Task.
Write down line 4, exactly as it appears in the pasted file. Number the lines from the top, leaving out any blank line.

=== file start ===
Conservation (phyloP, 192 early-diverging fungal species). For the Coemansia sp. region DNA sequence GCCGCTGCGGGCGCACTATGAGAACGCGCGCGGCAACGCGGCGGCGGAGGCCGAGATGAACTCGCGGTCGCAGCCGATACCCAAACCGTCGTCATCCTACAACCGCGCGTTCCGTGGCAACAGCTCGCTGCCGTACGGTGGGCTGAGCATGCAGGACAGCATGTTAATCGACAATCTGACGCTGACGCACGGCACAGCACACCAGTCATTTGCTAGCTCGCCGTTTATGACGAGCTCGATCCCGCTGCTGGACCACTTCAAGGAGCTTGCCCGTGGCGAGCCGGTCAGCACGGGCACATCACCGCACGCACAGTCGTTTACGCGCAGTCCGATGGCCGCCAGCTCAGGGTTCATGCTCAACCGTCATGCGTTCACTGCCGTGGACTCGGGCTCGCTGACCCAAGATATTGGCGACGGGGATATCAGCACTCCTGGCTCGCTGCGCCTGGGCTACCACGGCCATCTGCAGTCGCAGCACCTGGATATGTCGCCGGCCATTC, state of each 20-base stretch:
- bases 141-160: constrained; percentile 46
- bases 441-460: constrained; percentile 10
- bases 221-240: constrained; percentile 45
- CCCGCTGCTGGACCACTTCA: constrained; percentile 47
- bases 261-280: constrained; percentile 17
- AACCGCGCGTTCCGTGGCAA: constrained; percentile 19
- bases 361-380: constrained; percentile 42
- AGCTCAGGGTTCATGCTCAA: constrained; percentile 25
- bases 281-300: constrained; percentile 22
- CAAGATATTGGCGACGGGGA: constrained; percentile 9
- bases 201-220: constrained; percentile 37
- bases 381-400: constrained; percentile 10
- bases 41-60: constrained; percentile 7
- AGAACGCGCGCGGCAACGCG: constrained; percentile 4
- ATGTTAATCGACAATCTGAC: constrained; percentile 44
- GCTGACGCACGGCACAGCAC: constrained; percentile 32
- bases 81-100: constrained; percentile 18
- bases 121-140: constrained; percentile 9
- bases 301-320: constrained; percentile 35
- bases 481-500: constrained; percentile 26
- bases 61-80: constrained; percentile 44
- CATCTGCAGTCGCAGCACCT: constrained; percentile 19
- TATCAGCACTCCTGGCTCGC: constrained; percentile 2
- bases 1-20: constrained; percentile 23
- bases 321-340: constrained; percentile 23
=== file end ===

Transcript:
- bases 221-240: constrained; percentile 45